Hazardous driving conditions likely as yellow thunderstorm warning issued for north Munster, Connacht, Ulster and north Leinster

Hazardous driving conditions likely as yellow thunderstorm warning issued for north Munster, Connacht, Ulster and north Leinster

In the North, the UK Met Office has also issued a yellow thunderstorm alert, warning that 'heavy slow-moving thunderstorms will give a risk of flooding and travel disruption.' File Picture: Damien Storan.

A status yellow thunderstorm warning has been issued for Kerry, Clare, Limerick, Tipperary and 19 other counties.

The warning came into effect at 9am this morning and will remain in place until 9am on Saturday morning.

During this time, Met Éireann is predicting thunderstorms and prolonged spells of rain with the potential for hail.

The forecaster is also warning of localised spot flooding in certain low-lying areas.

In the North, the UK Met Office has also issued a yellow thunderstorm alert, warning that "heavy slow-moving thunderstorms will give a risk of flooding and travel disruption.”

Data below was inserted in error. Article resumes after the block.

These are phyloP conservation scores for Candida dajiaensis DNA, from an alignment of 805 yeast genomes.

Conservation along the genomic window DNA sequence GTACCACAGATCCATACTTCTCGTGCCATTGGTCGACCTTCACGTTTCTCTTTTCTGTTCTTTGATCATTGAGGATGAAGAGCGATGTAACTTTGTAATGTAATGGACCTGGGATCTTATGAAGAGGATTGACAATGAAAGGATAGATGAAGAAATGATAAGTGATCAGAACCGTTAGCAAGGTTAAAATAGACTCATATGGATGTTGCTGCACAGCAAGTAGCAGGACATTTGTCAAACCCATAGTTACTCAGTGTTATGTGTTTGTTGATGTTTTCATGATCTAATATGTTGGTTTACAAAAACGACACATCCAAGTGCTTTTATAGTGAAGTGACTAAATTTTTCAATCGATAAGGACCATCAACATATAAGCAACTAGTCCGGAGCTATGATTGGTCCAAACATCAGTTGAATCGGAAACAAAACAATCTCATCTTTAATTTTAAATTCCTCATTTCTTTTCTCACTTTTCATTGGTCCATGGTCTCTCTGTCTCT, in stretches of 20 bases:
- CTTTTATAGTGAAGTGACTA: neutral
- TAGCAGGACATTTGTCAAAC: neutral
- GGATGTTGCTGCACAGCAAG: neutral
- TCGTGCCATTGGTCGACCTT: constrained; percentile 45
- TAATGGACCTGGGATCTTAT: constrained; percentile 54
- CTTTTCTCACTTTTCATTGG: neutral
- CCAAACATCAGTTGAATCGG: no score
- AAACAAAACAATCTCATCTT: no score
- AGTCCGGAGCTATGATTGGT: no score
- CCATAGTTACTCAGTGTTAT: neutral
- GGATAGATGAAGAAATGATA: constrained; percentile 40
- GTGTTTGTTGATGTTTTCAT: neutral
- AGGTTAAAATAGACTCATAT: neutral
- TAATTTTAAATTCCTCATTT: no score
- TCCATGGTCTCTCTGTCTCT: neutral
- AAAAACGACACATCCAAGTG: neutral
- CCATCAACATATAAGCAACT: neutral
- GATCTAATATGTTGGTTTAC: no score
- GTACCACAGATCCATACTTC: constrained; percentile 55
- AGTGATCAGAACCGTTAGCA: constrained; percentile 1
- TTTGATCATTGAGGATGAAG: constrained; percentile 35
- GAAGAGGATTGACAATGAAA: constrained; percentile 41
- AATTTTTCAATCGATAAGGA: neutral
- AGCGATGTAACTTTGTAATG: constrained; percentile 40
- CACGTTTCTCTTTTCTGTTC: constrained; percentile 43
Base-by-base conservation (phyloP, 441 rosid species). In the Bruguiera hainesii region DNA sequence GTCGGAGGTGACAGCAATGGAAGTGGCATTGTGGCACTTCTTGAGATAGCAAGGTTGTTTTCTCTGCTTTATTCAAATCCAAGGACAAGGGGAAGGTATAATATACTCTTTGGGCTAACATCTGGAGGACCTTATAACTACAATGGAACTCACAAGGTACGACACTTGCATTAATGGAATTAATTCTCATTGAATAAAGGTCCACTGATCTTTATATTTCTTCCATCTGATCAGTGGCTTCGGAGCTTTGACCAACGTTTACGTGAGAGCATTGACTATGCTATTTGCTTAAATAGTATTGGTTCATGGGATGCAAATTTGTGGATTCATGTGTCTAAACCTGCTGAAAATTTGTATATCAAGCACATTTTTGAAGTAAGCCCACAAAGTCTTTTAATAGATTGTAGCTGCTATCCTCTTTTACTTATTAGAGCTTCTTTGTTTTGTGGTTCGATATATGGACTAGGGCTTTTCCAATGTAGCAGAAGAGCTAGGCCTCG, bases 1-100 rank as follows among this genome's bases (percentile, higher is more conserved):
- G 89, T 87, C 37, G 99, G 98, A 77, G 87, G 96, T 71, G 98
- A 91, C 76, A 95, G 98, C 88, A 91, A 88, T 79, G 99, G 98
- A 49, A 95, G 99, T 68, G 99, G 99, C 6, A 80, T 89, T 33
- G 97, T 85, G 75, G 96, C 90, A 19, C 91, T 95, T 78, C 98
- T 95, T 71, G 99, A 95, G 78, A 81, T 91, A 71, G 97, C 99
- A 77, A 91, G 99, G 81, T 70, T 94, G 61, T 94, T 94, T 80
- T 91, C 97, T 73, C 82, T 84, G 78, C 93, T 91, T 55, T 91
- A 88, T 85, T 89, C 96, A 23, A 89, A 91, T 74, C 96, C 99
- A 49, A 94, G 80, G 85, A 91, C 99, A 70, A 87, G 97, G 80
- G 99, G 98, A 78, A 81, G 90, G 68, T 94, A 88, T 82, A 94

Cork and most of the East and Southeast may escape the worst of the weather, with somewhat drier and brighter conditions likely in these regions.

Prolonged rainfall

This latest warning comes on the back of two other yellow weather warnings issued in recent days.

Some weather stations have reported seeing close to one month’s worth of rainfall over a 24 hour period this week.

On Thursday, a weather station in Mullingar recorded 71mm - just 10mm lower than the 81mm average usually recorded over the entire month of August.

Hazardous driving conditions likely

Met Éireann, the AA and the Road Safety Authority (RSA) are warning of hazardous driving conditions as a result of the expected downpours.

The AA is encouraging motorists to slow down and allow for extra room between cars in front, and to turn on dipped headlights to increase visibility, if necessary.

The RSA has said that driving through standing water should be avoided if possible, as pools of water on roads may appear shallower than they really are.

If driving through such areas cannot be avoided, motorists should drive at the centre of the road, which is usually its highest point. 

While doing so, a lower gear should be engaged and engine revs should be kept high.

Lastly, the RSA suggests that anyone who has driven through water should tap their car's brakes a couple of times afterward while driving slowly to dry them off properly.

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